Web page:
2. MEMPHIS GRIZZLIES: If you saw any of the Olympic basketball competition, you saw Pau Gasol look like the best offensive player in the world. Especially against “Team” USA, Gasol was scoring every time down the floor, drawing fouls and knocking down free throws. Spain appeared to be the gold medal favorite, until they reached the medal round and went out right away. Similarly, the Grizzlies put together a great regular season run last year, then crumbled in the playoffs. This year, they’ll continue to improve, but that big hole in the post will continue to cause them post-season distress—Jake Tsakalidis and Brian Cardinal just aren’t the answer. Still, Jason Williams remains one of the greatest shows on League Pass, and James Posey is criminally undervalued.
3. DALLAS MAVERICKS: Maybe Mark Cuban is the one who needs a benefactor. The Mavs have reloaded more often than Neo, and every year they end up flaming out during the playoffs. This season they’ve lost Steve Nash, Antoine Walker and Antawn Jamison, a trio that accounted for 42 ppg, 22 rpg and 15 apg last season. Stepping into that void are the underrated Jason Terry, the enigmatic Erick Dampier and Jerry Stackhouse, who battled injuries throughout the ’03-04 season. They still have key cogs like Mike Finley and Marquis Daniels, but it all rests on the tender ankles of Dirk Nowitzki. As versatile as Dirk has always been—averaging 22 ppg and 9 rpg last year—this is his time to step up and carry the Mavs. If Dirk can do it, maybe Cubes will just give him the million bucks.
4. HOUSTON ROCKETS: Give the Rockets credit for trying. When Tracy McGrady became available, Houston moved heaven and earth to get him, trading away their starting backcourt and a key frontcourt contributor. The pairing of T-Mac and Yao Ming creates one of the most intriguing one-two punches in the NBA, and Juwan Howard always comes to play. But aside from those three, this team is frightfully thin. The FSU Reunion backcourt of Bob Sura and Charlie Ward is fun, but they’re one injury away from scuffling with the Hornets for that final spot in the division. We love Jeff Van Grumpy, but he may need to drop a few Alka-Seltzers into those Diet Cokes this season.
5. NEW ORLEANS HORNETS:Byron, Baron, Jamaal… see you on Bourbon Street, fellas.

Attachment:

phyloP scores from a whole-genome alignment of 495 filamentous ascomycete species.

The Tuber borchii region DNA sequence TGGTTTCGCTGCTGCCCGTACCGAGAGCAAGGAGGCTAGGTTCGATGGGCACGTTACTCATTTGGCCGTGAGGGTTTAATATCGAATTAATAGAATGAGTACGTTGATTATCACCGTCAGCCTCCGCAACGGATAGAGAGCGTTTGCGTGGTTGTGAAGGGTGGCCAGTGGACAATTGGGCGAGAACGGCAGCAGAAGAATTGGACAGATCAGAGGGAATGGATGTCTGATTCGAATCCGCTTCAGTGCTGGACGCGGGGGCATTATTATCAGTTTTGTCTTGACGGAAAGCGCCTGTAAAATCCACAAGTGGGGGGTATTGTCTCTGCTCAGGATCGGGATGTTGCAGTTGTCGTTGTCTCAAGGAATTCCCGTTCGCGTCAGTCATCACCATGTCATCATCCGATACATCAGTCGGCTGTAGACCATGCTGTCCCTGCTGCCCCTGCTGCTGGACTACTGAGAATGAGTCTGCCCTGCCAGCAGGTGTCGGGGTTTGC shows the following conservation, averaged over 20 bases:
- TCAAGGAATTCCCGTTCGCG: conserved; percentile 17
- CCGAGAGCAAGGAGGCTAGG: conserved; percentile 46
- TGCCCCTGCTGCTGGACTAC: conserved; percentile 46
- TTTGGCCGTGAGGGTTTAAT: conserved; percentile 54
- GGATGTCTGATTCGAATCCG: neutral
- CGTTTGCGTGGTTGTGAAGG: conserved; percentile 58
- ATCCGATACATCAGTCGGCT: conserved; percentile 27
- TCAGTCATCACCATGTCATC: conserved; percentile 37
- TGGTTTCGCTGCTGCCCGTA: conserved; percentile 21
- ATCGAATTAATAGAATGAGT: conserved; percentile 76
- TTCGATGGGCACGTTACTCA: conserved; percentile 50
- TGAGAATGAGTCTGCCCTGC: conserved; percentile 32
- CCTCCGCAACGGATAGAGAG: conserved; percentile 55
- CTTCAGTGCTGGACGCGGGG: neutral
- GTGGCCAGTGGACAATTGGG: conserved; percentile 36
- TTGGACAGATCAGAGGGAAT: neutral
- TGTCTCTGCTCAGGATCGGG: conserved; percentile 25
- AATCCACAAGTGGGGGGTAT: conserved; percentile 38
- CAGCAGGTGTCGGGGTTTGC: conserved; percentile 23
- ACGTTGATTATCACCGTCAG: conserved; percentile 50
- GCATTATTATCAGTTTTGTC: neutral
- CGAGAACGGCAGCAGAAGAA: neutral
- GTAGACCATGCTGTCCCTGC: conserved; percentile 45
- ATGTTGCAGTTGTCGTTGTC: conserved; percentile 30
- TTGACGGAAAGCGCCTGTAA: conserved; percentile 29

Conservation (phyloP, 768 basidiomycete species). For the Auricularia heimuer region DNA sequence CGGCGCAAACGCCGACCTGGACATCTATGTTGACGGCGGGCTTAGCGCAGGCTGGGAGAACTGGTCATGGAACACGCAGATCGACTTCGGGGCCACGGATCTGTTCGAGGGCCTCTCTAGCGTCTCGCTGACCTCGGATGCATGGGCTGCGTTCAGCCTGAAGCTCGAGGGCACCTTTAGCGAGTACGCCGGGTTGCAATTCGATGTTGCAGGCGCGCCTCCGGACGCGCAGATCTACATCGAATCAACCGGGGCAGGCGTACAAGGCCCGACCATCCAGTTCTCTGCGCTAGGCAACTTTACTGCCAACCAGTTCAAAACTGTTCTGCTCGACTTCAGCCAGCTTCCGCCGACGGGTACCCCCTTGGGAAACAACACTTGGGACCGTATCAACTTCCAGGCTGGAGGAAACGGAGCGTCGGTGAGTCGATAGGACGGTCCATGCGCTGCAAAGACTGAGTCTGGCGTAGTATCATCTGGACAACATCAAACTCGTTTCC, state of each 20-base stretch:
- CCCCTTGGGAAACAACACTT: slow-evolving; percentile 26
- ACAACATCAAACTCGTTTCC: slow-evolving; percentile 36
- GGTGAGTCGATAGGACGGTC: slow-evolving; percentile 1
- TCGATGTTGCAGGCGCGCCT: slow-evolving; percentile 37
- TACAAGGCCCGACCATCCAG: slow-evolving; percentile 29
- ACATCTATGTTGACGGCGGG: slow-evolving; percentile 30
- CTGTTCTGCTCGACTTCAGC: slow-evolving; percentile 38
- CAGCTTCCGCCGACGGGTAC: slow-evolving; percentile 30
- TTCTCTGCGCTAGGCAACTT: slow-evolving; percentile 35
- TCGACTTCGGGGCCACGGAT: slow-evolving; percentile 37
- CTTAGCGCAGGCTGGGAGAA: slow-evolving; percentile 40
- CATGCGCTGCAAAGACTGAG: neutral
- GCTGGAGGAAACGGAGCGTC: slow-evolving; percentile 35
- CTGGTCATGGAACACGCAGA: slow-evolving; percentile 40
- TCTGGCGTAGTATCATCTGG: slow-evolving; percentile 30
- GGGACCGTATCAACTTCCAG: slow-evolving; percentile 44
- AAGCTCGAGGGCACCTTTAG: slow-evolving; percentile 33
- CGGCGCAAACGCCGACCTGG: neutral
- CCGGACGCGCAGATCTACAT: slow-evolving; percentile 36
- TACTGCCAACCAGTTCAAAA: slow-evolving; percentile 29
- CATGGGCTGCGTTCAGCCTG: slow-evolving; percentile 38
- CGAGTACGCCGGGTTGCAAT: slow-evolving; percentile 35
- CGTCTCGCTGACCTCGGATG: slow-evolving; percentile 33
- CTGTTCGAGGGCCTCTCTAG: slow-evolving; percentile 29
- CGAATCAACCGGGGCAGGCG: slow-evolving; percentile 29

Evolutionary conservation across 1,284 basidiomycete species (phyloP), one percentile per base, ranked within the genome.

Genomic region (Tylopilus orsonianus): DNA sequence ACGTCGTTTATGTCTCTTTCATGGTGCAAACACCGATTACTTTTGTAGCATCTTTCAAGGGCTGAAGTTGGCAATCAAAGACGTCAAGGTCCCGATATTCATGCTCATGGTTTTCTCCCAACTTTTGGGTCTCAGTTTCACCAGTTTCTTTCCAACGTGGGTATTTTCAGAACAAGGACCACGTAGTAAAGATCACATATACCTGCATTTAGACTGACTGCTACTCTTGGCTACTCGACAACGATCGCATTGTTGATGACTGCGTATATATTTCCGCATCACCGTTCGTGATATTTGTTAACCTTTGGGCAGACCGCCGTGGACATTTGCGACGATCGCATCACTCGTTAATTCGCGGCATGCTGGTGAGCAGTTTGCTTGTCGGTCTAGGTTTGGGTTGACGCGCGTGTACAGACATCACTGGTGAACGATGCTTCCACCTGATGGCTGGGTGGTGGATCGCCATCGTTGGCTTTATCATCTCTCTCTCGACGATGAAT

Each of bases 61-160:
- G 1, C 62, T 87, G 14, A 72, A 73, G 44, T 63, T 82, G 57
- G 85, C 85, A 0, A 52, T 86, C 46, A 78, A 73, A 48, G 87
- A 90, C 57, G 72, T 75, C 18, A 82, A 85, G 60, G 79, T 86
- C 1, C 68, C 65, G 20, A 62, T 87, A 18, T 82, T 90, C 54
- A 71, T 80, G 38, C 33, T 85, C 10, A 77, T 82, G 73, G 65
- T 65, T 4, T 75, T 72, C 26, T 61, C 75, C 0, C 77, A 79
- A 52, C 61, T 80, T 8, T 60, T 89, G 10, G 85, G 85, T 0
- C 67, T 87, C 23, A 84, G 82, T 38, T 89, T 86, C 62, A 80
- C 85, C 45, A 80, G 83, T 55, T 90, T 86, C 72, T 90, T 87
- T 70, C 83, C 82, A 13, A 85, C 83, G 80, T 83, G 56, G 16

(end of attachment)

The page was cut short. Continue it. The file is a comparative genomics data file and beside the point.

Last season, the only thing that kept the Minnesota Timberwolves from the Finals was Shaquille O’Neal. This time, no one should stand in their way.
1. MINNESOTA TIMBERWOLVES:Kevin Garnett has the whole world in his hands, and that includes the Western Conference. For years, the Wolves couldn’t graduate past the first round, and now—especially with Shaq in the East—they can’t be stopped. Over the last two seasons, Wolves VP Kevin McHale has assembled the deepest team in the West. Besides KG, Minnesota will lean on Sam Cassell, Latrell Sprewell and Wally Szczbabffjeabfjn. They also re-signed defensive specialist Trenton “Household” Hassell and energy guy Troy Hudson, who has apparently recovered from the worst sprained ankle in the history of mankind. Climb aboard KG’s shoulders, fellas. This is the year you finally get to the Finals.
2. DENVER NUGGETS: Forget pyrite. Kiki Vandeweghe went prospecting over the summer and struck gold. The Nuggets took advantage of the fire sale in Jersey and stole Kenyon Martin, giving them a crazy-athletic frontcourt rotation of Kenyon, Marcus Camby and Nenê alongside Carmelo Anthony. The backcourt remains solid, thanks mostly to Andre Miller and Earl Boykins, one of the tougher point guard combos in the L. Voshon Lenard played the bulk of the minutes last year at off guard and wasn’t bad, but the Nuggets could still upgrade here. More than anything else, they need someone to step up and lead. Can Carmelo mature that quickly, or does Kenyon head the takeover?
3. UTAH JAZZ: They crept up on the entire League last year, with a team full of no-names and a graying coach. But no team in the NBA played harder than Utah, and credit for that goes to Jerry Sloan, who pushed all the right buttons. The Jazz never lost faith that they could pull out a win, no matter the opponent. This year they’ve added Carlos Boozer to the mix-tape ready duo of Andrei Kirilenko and Carlos Arroyo. And don’t sleep on the outside shooting of Gordan Giricek or the hustle of rookies Kirk Snyder and Kris Humphries. If you’re on the Jazz, you come to play every night. If not, Sloan will find you a nice slice of real estate on the pine. And the wins just keep on coming.